Thursday, June 20, 2019

The Mountains Look Different

       By Joseph Cervelli

The Mint Theater Company, as I have written before, is always a joy to attend because they present both American and foreign plays that are basically unknown.  Generally going back to the  early 20th century most are quite good although there are a few clinkers here and there. In some cases you find yourself marveling at just how ahead of their times they were. Unfortunately, their current production "The Mountains Look Different" at Theater Row under the direction of Aidan Redmond falls rather flat. Written by Irish playwright Micheal mac Liammoir the show played at Dublin's Gate Theater which the playwright founded with his partner back in 1948. The program which tells about the gay and "flamboyant"  writer is infinitely more fascinating than the play itself.

I can imagine  "Mountains" must have caused quite a stir when it first opened due to the subject matter about a prostitute marrying a well respected man. The playwright was intrigued with Eugene O'Neill's "Anna Christie" after she herself married a respectable man. What exactly happened to her? So, this is a kind of very loose variation on that occurrence.

A stylish looking Bairbre (Brenda Meaney) arrives from spending 13 years in London working at a hotel (and not as a desk clerk) in the Irish countryside with her husband Tom (Jesse Pennington) to live on the farm with her gruff father-in-law Martin (Con Horgan.)  Bairbre does not look like she fits in at all with her snazzy pocketbook and matching rose on her expensive looking black dress. Exactly how she and Tom met is never really delved into and they look like the most ill matched couple. He does not seem aware of her past profession other than her running the hotel. While married a few months for some inexplicable reason their marriage has not been consummated.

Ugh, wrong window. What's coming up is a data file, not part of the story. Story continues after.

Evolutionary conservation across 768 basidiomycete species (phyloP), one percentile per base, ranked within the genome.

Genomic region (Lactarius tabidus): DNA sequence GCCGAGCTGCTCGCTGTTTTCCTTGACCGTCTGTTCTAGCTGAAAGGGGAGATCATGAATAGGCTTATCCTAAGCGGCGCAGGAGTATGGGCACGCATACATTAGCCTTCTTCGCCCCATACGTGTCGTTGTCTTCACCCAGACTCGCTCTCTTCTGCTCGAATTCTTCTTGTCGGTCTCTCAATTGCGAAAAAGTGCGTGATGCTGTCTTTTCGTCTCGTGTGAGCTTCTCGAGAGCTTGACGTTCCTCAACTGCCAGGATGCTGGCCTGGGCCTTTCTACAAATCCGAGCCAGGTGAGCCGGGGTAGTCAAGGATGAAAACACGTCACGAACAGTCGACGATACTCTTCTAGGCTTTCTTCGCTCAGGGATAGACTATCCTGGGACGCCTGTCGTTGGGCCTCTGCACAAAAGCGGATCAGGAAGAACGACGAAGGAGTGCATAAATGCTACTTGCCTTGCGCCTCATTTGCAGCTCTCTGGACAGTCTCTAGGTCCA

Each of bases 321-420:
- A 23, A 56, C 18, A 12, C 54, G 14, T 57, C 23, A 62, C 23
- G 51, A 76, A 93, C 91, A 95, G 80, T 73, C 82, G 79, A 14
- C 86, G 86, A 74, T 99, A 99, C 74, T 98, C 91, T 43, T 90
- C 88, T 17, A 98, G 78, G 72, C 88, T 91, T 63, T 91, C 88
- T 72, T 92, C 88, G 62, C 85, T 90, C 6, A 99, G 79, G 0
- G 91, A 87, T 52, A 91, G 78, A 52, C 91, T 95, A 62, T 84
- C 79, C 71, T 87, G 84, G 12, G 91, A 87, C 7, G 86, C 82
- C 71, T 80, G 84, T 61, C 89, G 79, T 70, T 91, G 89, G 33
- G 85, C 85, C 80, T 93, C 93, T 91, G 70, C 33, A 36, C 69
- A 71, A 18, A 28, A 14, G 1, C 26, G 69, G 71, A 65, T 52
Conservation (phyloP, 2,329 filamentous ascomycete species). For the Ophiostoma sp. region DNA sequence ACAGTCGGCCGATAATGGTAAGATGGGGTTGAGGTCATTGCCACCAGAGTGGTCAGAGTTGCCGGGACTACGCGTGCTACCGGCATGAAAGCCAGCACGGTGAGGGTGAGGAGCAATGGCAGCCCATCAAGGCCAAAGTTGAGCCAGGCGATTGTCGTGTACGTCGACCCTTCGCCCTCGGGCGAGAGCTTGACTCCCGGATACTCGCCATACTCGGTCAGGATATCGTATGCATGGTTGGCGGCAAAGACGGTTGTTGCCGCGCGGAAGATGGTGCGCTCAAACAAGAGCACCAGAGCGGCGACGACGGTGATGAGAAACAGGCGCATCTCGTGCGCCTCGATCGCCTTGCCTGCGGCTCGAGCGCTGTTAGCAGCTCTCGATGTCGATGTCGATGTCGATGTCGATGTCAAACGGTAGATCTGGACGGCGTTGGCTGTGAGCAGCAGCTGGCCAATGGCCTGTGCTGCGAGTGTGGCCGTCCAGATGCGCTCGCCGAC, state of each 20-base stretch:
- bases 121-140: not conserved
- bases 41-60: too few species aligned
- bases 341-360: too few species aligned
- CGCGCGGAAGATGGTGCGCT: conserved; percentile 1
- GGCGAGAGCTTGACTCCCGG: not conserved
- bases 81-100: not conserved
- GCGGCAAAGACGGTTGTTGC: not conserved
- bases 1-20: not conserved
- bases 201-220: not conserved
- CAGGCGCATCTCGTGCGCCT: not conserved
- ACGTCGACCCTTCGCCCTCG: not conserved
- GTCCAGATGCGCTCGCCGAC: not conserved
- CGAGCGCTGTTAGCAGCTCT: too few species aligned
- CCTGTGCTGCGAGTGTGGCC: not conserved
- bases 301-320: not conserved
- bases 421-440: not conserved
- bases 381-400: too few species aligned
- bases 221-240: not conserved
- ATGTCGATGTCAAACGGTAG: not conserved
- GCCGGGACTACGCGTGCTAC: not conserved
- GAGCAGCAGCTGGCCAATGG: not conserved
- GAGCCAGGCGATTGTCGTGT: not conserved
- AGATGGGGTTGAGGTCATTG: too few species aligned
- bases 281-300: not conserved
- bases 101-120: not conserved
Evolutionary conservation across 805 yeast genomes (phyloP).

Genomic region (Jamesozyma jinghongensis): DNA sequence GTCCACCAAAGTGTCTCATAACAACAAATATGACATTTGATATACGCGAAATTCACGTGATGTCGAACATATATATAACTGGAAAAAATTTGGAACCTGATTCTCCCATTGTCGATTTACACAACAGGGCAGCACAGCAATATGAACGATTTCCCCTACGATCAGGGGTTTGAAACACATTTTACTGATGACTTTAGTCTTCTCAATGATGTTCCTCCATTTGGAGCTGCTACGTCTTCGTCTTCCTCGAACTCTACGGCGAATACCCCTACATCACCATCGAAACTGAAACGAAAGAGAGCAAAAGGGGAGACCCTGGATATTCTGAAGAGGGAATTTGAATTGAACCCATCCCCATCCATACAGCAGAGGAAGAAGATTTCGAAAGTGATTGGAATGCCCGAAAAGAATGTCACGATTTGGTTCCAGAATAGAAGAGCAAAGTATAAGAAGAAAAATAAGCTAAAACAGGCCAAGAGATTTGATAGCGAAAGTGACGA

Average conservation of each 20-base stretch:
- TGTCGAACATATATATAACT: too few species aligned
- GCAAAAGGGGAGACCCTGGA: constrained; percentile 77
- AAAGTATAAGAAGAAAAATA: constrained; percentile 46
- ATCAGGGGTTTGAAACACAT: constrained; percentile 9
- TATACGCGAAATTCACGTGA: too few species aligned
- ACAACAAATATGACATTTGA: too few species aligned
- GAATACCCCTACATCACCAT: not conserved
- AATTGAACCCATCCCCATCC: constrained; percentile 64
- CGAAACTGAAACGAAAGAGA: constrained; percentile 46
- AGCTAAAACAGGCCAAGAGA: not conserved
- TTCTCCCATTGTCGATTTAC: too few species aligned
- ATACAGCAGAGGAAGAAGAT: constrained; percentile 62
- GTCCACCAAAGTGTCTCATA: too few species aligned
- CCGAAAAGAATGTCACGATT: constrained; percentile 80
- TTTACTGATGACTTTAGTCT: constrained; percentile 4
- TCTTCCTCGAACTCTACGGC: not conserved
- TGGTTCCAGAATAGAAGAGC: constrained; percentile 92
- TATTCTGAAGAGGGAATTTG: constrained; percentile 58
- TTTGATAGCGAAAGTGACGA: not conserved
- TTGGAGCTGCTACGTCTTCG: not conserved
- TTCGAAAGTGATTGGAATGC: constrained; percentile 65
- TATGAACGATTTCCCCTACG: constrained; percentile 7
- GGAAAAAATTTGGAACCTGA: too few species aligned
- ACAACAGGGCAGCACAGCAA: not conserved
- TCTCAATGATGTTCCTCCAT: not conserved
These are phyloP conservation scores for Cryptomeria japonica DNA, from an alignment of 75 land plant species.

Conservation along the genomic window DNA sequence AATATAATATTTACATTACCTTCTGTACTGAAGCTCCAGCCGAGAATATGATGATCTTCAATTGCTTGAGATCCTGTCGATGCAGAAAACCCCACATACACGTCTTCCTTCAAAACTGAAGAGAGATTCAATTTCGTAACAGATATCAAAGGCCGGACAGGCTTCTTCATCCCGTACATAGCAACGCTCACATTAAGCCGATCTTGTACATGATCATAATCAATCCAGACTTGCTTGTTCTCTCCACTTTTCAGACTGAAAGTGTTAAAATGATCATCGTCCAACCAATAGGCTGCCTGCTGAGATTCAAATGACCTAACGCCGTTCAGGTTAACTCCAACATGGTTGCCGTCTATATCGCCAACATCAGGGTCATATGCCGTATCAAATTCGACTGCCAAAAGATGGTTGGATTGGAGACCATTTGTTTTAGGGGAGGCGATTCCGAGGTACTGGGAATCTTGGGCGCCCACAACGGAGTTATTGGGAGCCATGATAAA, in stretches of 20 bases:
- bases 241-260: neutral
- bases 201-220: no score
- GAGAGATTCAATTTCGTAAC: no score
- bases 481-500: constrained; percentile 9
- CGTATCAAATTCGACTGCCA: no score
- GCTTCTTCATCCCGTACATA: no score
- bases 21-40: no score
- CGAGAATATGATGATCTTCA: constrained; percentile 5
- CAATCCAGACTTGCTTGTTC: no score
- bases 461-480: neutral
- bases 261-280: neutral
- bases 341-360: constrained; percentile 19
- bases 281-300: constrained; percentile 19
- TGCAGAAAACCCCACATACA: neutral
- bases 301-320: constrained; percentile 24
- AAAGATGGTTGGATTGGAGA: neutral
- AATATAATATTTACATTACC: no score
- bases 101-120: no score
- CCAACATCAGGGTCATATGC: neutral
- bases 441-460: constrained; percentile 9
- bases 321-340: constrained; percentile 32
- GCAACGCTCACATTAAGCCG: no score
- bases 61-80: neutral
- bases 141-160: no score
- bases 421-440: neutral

Martin takes and instant dislike to her and not just because he was not involved in the matchmaking process prevalent during that time period but because when in London he actually used her services which she does not recall. You know immediately where this is going to go. There is a long and somewhat tedious conversation between both Martin and Bairbre in the second act which makes what will precipitate even more obvious. I never thought of Irish dramas as melodramas, yet this one definitely is.

There are a number of other characters who are neighbors and all very good and ft  in well with the the time period. There is one lovely scene where a young local girl Bridin (McKenna Quigley Harrington) brings Bairbre some strawberries as a welcoming gift.

The performances are all good although there was something too quirky about Pennington. He seemed to speak through clenched lips and had some uneasy movements which he appears to have  adopted for this character. I am not sure why he decided to develop these mannerisms which made no particular sense. Was he expressing a kind of nervous uncertainty in his marriage to her? It became rather distracting and his heavy brogue did not help matters.

Vicki R. Davis is responsible for the quaint revolving set which has a very authentic quality to it.

The play just seemed to be a minor one compared to to other Mint shows under the producing artistic director Jonathan Bank.

Tickets are available at the Beckett Theater@Theater Row 410 West 42nd Street or by calling 212.239.6200.